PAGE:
streets?

The City uses three treatment methods when addressing snow accumulation.  Anti-icing is a pre-treatment product (salt or salt brine) used on the streets to prevent snow or ice from binding to roadways.  De-icing occurs by using calcium chloride and salt on streets during the storm to melt snow or ice precipitation.  Finally, plowing uses snow equipment to remove higher accumulations of snow before using de-icing products.

My main beef might just be with the pre-treatment, since so often snow is predicted (and prepared for) but never comes — leaving us with salted but bare roads.

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The CincyScenes staff ventured a little further than usual this past Saturday, as we made the journey downriver to Louisville, KY, for the aforementioned USGP Cyclocross race, a two-day event dubbed the Derby Cup. As we ventured down the I-71 corridor, the weather did not look promising, with looming skies and the occasional shower. (Some would call this perfect cyclocross weather, but we weren’t certain that our 14-month-old junior member would feel the same.) Once we cleared I-275, the rain became more sporadic, and we were able to enjoy the beautiful fall colors as we rode the roller-coaster of northern Kentucky hills. Well, Carole and I were able to enjoy the fall colors; the youngest staff member decided this was an ideal time for a nap.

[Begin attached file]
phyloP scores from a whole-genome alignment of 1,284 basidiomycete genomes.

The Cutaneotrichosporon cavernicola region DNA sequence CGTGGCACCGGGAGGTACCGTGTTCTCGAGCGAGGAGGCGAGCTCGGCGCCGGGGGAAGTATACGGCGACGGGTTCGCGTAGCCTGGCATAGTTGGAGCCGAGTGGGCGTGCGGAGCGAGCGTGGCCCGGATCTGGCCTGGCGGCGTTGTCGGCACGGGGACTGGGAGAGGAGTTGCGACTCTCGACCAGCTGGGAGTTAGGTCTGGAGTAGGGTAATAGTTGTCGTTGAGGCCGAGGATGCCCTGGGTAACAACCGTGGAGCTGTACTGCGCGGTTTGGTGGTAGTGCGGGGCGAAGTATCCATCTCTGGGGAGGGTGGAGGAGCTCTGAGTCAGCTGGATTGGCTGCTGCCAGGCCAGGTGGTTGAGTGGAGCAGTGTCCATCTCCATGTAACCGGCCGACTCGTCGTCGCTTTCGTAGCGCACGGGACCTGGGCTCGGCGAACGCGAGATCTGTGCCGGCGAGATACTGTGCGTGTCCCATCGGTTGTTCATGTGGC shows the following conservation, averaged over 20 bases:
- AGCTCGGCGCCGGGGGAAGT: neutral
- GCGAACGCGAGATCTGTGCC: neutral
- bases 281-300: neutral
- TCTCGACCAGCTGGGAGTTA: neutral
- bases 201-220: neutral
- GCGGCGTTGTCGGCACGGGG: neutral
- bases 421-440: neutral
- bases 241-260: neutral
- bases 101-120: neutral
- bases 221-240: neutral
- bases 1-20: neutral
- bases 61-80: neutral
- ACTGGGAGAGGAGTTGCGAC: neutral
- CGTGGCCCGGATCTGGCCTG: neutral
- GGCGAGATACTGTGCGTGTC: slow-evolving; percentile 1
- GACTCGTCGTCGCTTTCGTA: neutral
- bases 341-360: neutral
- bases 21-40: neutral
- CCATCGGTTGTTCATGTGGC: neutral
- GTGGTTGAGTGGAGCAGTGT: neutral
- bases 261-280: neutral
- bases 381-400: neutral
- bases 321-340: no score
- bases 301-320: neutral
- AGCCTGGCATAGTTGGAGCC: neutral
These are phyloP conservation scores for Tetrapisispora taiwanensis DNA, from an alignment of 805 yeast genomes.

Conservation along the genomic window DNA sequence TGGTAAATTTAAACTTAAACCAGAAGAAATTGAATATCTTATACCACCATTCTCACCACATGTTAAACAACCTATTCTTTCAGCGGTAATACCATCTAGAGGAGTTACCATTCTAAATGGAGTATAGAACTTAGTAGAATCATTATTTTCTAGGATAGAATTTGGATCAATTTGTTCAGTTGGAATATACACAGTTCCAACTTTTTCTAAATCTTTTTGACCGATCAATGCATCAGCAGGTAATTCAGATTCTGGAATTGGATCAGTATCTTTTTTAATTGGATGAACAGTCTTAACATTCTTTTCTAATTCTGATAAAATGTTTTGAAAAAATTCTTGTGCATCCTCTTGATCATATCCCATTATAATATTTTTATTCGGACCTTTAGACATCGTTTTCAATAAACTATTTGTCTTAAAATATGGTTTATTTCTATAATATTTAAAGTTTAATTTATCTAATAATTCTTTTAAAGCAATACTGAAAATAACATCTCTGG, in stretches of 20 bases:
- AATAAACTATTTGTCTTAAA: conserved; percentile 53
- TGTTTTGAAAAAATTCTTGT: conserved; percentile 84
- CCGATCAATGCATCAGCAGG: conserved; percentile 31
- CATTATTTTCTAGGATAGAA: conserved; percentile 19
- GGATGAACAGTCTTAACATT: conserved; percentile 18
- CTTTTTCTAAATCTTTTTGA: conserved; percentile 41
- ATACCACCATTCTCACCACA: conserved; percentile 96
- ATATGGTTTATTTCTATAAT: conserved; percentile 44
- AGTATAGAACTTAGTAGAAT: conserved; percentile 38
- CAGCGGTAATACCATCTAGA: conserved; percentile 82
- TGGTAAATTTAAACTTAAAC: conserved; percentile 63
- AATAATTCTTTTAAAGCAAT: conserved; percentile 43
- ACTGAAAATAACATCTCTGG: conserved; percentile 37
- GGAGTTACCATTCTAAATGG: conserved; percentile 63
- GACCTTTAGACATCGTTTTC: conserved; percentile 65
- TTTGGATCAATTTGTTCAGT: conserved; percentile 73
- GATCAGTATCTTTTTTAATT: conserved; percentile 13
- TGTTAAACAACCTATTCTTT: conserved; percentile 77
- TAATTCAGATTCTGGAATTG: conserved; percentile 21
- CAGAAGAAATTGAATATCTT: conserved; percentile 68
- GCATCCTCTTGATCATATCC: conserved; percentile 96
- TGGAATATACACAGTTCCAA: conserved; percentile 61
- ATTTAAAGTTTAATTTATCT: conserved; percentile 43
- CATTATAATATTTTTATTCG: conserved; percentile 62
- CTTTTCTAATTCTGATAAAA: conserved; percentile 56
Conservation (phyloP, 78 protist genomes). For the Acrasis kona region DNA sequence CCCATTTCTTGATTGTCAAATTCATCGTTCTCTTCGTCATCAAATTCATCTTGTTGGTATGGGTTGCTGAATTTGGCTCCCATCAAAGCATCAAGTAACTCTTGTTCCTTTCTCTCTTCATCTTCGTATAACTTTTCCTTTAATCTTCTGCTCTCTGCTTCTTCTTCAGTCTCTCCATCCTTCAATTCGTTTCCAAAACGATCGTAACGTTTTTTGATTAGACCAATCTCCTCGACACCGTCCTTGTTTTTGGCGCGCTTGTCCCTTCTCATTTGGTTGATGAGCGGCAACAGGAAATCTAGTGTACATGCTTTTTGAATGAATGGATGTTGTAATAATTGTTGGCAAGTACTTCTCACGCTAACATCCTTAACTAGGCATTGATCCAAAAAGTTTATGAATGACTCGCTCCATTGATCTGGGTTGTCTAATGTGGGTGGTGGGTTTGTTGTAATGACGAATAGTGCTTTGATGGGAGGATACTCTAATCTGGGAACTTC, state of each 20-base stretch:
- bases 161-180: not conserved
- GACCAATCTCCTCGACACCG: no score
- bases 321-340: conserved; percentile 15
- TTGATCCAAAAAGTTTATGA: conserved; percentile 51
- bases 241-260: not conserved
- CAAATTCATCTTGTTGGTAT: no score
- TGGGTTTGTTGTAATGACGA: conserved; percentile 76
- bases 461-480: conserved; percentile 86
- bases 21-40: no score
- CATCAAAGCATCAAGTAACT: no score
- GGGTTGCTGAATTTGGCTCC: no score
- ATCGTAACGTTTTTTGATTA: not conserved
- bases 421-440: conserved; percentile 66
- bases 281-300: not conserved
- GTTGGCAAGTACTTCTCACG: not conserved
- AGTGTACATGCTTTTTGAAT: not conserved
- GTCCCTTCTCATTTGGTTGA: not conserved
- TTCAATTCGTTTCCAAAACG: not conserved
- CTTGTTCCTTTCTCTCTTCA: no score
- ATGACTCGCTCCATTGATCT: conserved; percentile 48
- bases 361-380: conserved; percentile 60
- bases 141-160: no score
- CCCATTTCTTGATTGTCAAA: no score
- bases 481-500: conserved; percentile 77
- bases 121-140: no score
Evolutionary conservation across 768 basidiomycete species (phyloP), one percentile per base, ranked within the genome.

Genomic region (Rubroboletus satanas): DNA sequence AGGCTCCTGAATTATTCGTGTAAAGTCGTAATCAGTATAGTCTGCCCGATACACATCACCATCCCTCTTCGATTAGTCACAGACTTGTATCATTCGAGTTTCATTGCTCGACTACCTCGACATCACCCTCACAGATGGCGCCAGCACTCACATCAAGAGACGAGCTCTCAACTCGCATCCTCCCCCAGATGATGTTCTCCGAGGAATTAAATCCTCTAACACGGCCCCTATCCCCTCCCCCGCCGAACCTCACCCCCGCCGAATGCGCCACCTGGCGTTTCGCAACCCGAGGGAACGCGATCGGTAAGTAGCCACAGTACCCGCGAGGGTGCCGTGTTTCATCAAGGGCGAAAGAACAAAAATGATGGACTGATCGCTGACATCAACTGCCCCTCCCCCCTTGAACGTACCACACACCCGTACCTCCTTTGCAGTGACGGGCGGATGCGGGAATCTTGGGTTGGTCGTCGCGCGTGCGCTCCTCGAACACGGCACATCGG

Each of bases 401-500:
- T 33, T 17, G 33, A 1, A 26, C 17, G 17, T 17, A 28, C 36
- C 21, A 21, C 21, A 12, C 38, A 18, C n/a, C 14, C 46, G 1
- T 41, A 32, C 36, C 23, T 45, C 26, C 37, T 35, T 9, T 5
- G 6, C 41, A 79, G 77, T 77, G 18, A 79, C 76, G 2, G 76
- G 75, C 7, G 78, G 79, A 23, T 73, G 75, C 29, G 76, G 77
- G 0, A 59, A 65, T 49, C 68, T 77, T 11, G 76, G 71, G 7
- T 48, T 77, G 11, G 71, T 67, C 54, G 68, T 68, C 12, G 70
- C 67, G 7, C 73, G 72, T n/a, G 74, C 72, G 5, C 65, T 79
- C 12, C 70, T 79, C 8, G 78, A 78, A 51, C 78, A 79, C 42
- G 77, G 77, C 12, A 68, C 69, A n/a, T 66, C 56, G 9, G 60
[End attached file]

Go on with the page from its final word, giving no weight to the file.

During the drive it became clear that Carole was struggling with something – specifically, how to pronounce the name of the city we were driving to. Her research had informed her that locals called it “Lo-uh-vull,” and other denizens of the Ohio River Valley referred to it as “Loo-uh-vull, whereas outlanders (like her) would take the all-too-literal approach of saying “Loo-ee-vill.” Eventually, her efforts so frustrated her that she began referring to it simply as “that place we’re going to.”